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Sen. Carl Levin
July 30, 2008
Statement of Senator Carl Levin
Good afternoon, Chairman Feingold and Members of the Judiciary Committee. Thank you for holding today's hearing. I have enjoyed working with many of my fellow Great Lakes delegation members to protect the Great Lakes, including the Chairman of this Committee.
The Great Lakes are unique in the world and our region. The sheer size of the Great Lakes is impressed upon anyone who has stood on their shores, or who has seen the outline of the Michigan mitten, which the Great Lakes make one of the most distinctive shapes and the most recognizable shape on maps or satellite photographs of the earth. They provide habitat to countless species of fish and wildlife and provide a unique recreational experience. It is our solemn responsibility to protect the lakes for future generations.
Alexis de Tocqueville, the great chronicler of early America who explored the Great Lakes, said it best when he passed through Lake Huron. "This lake without sails, this shore which does not yet show any trace of the passage of man, this eternal forest which borders it; all that, I assure you, is not grand in poetry only; it's the most extraordinary spectacle that I have seen in my life."
Nearly two centuries later, the Great Lakes remain one of the most extraordinary spectacles in the world, and I am pleased that there is so much enthusiasm to protect Great Lakes water. In 2005, the Great Lakes Governors finalized the Great Lakes-St. Lawrence River Water Resources Compact, and all eight Great Lakes states have passed this interstate compact into law. I am pleased to join my colleagues in sponsoring a joint resolution to ratify this historic agreement to manage Great Lakes water.
The Compact will enhance the existing authority in law. The Compact will ban new diversions from the Basin with certain limited exceptions, and those exceptions would be regulated.
While the existing Water Resources Development Act law provides protection and authority to prevent diversions, the Great Lakes Compact will provide an effective means for Great Lakes states jointly to safeguard water for future generations. While it is clear that current law is sufficient to stop diversions, the Compact creates a better means to manage the water. Current law (WRDA) gives each Great Lakes governor veto power over certain types of diversions of surface water by any Great Lakes state. While this authority is clear, additional safeguards and standards will be helpful in the years ahead to give us a solid defense against WTO challenges and a solid basis to regulate groundwater.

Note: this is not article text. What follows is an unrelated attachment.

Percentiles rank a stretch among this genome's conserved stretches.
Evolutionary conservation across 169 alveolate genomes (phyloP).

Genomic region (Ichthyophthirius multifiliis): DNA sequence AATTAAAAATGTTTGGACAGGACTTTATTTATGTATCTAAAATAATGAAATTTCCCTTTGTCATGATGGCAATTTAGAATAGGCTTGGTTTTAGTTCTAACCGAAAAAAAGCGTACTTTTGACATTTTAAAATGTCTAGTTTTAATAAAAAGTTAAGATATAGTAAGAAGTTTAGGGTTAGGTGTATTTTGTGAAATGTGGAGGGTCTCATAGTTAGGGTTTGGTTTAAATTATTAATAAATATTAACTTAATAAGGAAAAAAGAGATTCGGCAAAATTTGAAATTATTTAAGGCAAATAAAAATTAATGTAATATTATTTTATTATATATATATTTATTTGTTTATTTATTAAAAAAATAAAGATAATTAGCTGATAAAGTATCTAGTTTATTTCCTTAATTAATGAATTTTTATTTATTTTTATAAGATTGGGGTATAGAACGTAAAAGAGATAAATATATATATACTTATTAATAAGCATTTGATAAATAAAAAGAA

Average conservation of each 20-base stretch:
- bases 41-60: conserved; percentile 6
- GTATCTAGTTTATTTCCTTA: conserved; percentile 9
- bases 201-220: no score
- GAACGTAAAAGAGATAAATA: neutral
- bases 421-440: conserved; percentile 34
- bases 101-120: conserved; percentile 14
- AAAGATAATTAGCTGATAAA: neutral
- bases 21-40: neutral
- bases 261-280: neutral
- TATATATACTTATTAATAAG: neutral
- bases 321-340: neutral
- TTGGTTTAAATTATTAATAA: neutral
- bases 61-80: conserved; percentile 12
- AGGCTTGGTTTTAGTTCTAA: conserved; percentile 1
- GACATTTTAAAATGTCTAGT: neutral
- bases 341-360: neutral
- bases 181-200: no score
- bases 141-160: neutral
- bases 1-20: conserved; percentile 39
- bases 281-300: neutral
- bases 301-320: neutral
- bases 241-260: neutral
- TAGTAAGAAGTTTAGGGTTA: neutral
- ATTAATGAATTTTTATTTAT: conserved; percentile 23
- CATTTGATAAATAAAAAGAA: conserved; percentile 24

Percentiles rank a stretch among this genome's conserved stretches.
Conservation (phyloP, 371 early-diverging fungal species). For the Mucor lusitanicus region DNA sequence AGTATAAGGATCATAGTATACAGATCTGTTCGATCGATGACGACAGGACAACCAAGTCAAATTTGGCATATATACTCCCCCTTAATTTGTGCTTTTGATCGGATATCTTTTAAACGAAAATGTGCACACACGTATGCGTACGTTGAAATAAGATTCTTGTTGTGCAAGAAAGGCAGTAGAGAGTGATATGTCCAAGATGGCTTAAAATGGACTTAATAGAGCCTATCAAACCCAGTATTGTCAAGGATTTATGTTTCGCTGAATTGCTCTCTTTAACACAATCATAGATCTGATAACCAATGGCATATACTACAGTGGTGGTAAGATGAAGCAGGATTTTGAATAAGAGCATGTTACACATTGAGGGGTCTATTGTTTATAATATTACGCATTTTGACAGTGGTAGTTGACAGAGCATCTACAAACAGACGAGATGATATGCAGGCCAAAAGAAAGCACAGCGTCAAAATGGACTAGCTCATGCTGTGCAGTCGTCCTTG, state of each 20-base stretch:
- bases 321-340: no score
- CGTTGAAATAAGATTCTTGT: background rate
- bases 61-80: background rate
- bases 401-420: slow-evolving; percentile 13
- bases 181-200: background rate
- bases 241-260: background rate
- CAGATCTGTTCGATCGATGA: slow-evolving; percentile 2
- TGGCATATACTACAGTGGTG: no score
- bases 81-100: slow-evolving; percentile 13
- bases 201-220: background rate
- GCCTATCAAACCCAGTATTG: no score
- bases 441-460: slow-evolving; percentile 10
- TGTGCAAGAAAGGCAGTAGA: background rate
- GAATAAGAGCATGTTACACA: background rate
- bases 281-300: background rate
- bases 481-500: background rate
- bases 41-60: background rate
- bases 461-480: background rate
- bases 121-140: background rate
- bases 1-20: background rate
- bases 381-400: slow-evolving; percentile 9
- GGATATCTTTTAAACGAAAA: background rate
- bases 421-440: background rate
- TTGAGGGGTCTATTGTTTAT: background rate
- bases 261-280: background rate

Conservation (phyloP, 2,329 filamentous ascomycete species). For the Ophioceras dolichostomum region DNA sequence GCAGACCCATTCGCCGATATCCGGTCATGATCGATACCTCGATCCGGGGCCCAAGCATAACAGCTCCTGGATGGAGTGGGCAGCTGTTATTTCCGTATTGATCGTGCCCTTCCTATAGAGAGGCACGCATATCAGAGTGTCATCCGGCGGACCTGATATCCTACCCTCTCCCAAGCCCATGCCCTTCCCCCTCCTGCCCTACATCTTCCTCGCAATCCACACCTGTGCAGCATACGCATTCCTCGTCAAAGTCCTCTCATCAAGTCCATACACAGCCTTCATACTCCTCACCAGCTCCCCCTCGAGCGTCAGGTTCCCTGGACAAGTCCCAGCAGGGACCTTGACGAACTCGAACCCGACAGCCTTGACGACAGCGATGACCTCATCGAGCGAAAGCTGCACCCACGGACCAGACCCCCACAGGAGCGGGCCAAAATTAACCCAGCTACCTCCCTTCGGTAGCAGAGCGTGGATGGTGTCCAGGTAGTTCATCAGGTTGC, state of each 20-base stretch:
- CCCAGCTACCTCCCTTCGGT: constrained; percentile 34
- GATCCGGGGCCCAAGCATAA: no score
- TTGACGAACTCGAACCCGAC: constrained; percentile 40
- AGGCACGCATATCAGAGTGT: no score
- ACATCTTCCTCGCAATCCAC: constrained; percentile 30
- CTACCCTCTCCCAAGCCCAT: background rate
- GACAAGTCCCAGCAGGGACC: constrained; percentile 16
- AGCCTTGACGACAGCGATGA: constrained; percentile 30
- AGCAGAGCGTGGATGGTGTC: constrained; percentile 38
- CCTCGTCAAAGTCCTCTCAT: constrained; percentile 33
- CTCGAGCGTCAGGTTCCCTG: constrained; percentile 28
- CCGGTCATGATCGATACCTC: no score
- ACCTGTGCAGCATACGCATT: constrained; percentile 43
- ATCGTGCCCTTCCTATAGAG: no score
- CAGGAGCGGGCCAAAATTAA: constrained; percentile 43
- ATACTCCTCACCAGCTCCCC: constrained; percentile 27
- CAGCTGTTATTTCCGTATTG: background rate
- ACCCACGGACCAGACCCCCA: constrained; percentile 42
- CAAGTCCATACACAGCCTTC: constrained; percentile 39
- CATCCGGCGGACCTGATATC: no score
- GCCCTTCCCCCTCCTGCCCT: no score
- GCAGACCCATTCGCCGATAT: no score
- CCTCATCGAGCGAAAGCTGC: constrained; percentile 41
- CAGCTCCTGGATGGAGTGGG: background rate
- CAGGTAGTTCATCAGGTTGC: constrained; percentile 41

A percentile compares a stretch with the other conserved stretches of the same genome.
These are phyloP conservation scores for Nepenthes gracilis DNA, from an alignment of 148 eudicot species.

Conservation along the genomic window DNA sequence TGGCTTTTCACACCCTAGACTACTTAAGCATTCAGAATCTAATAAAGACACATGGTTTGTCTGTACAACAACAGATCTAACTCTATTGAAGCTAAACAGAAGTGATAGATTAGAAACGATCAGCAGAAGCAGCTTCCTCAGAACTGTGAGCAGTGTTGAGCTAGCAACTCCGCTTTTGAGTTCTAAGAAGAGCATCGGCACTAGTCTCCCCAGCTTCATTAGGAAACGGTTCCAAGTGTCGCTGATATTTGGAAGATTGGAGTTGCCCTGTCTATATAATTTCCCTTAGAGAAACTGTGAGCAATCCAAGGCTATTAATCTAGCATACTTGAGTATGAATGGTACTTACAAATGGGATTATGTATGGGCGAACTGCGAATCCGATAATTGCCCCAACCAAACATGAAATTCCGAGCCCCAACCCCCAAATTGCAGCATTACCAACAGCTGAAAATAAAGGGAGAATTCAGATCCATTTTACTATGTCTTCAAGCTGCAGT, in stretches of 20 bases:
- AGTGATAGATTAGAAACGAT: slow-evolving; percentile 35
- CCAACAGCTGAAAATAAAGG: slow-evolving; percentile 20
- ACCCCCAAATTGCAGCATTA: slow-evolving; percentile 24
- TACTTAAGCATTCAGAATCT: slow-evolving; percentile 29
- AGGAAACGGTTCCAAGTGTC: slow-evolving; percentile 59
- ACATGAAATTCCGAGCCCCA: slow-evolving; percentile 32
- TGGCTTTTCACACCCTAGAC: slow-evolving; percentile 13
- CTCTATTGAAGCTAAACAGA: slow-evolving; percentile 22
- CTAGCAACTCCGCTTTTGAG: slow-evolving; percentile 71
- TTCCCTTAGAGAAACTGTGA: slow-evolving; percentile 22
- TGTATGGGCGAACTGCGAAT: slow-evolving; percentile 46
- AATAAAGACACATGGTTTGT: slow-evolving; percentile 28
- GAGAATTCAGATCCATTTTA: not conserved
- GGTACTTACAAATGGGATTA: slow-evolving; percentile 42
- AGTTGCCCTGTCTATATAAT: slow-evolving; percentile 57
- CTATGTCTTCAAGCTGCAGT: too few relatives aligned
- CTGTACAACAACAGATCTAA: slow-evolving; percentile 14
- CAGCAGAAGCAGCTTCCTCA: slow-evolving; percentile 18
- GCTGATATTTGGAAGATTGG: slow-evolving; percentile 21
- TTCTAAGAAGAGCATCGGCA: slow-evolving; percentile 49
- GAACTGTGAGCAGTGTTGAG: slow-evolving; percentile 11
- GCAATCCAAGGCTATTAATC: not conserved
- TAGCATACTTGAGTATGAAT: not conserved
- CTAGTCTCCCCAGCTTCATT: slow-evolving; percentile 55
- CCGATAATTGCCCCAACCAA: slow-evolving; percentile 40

The Compact states that "the protection of the integrity of the Great Lakes Ecosystem shall be the overarching principle for reviewing proposals." For the first time, water conservation goals will be developed to deal with any water diversion proposals.
The Compact would specifically address withdrawals and diversions of both ground and surface water. This would represent an improvement over existing law because there are differing opinions on whether the current law addresses ground water diversions.
Additionally, because the Compact would provide a scientific method for determining whether to allow a proposal to use water from the Great Lakes, it makes our efforts to protect the lakes more clearly compliant with international trade agreements and invulnerable to challenges under international trade agreements.
This interstate agreement has been in the making for close to decade, following the mistaken issuance of a permit for bulk water diversion by the Province of Ontario which was in violation of the non-binding Great Lakes Charter which had been agreed to by the 8 Great Lakes states and 2 Canadian provinces. In the 2000 WRDA, Congress directed the governors to negotiate a water management policy, and in 2005, the eight Great Lakes Governors and two Canadian Premiers came to an agreement.
I have heard that some people believe that there is a water bottle "loophole." The Compact prohibits water in a container larger than 5.7 gallons to be diverted outside the Great Lakes basin. Though the Compact would not prohibit water withdrawals in containers less than 5.7 gallons, individual states would retain their authority to regulate bottled water in any size container. Again current WRDA (i.e. the status quo) arguably has no constraints over groundwater diversions.
The Great Lakes Compact is beneficial and will provide greater protections for the Great Lakes than the status quo. As of today, 45 States and the District of Columbia currently belong to at least one interstate water compact and many States belong to more than one. Interstate compacts provide an effective means to manage shared water resources.
I appreciate the work of Governor Doyle who is here representing the Council of Great Lakes Governors, Governor Jennifer Granholm of Michigan, and the state legislators, and the hundreds of interested parties who helped get this agreement to where it is today. We need to take this important step to pass the Great Lakes Water Compact so as to make sure that we conserve this precious resource, ensuring sensible use now so that future generations can benefit from the Great Lakes as we do.